UCSD held its annual Black History Month Scholarship Brunch this past Saturday, during which Chancellor Pradeep Khosla revealed a new scholarship initiative for African-American students. The brunch took place in the Price Center West Ballroom and featured humanitarian, producer and actor Danny Glover as the keynote speaker.
Before Glover took the podium, Chancellor Pradeep Khosla announced a new $30 million scholarship plan called the Black Academic Excellence Initiative, which will help expand the existing Black Alumni Scholarship Fund. The initiative aims to increase the number of black students at UCSD by lowering the apprehension they might have about the cost of tuition.
“One of the main components of this is the expansion of scholarships for African-American students,” Khosla said. “We want to ensure that African-American Students can pursue a UCSD education free of financial worries.”
Following Khosla’s announcement, Glover, who starred in movies such as Lethal Weapon and Angels in the Outfield, delivered the keynote speech on sites of African-American memory, which corresponds with this year’s Black History Month theme “Hallowed Grounds: Sites of African-American Memory.” One of the sites that Glover discussed was Dexter Avenue King Memorial Baptist Church, recalling the church’s historic significance to the civil rights movement.
“Standing just near feet away from the Alabama state capitol, where entrenched opposition to desegregation was fortified, Dexter Avenue Baptist Church was steadfast in its righteous indignation in the literal face of injustice,” Glover said. “As Martin Luther King, Jr. and a host of other activists planned the Montgomery bus boycott in the church’s basement, they initiated a movement that brought unprecedented social and political change to the United States.”
During the brunch, Assistant Vice Chancellor of Admissions and Enrollment Services Mae Brown received an award for her 42 years of service at UCSD. Brown began working at the university as a senior clerk typist, after which she became the Director of Undergraduate Admissions in 1995 and transitioned to her current position in 2004.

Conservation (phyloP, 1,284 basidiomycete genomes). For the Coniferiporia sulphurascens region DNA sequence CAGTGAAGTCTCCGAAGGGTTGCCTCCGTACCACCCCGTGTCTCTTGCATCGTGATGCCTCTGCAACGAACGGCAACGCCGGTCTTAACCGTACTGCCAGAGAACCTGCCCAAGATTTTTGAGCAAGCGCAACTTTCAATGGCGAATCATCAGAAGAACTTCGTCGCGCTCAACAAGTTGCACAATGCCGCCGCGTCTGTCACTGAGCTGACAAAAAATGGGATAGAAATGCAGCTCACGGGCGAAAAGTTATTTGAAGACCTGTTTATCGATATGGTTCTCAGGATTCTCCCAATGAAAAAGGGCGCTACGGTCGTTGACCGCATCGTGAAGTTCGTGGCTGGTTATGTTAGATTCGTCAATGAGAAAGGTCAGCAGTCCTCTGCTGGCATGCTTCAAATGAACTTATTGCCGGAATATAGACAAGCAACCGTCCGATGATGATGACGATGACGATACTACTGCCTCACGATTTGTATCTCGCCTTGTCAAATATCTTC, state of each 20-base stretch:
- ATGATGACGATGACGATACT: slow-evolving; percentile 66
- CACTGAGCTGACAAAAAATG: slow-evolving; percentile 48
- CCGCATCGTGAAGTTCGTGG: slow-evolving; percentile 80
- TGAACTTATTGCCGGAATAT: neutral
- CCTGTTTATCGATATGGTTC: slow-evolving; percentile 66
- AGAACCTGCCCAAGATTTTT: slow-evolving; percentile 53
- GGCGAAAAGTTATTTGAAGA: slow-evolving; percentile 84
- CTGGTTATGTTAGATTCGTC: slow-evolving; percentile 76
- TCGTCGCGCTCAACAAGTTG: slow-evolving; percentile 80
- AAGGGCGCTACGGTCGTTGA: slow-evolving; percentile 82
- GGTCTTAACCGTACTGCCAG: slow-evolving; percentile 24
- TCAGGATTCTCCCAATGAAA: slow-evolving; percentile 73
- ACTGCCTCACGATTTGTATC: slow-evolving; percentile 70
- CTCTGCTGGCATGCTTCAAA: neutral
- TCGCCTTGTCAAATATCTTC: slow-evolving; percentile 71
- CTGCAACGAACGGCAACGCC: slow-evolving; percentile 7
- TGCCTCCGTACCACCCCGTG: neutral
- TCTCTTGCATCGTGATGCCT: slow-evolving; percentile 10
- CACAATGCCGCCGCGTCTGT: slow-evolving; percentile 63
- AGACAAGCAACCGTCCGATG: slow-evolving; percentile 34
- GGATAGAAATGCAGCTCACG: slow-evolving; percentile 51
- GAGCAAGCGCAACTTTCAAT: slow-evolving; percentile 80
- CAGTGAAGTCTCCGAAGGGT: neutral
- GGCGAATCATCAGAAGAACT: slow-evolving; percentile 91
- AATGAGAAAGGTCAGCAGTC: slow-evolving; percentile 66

Brown told the UCSD Guardian that her office is dedicated to increasing the yield of African-American students, but they still have a lot of work to do.
“We continue to work to increase diversity of all people and all groups,” Brown said. “We continue to work hard with African-Americans because although we might drive to admit them, they tend not to take our offer.”
Brown added that her office is actively seeks to increase diversity at UCSD through a number of different strategies.
“We have an active recruitment strategy for all students of diverse populations and especially African-Americans,” Brown said. “We work with high schools, community colleges and community organizations, and conduct campus tours so that students have the opportunity to visit the campus.”
Two UCSD students, Thurgood Marshall College juniors Danielle Davis and Nielah McKee, were also recognized for their academic achievements and the Black History Month Scholarships they received.
Davis told the Guardian that her DOC 3 professor nominated her for the award based on a project that she worked on for the class. She added that the scholarship will ease the burden of tuition.
“It was definitely an honor to get the award and be celebrated and recognized,” Davis said. “And the money is really helpful — I’m really grateful for it.”
After the brunch came to a close, UCSD students were invited to the Cross-Cultural Center for a smaller-scale discussion with Glover.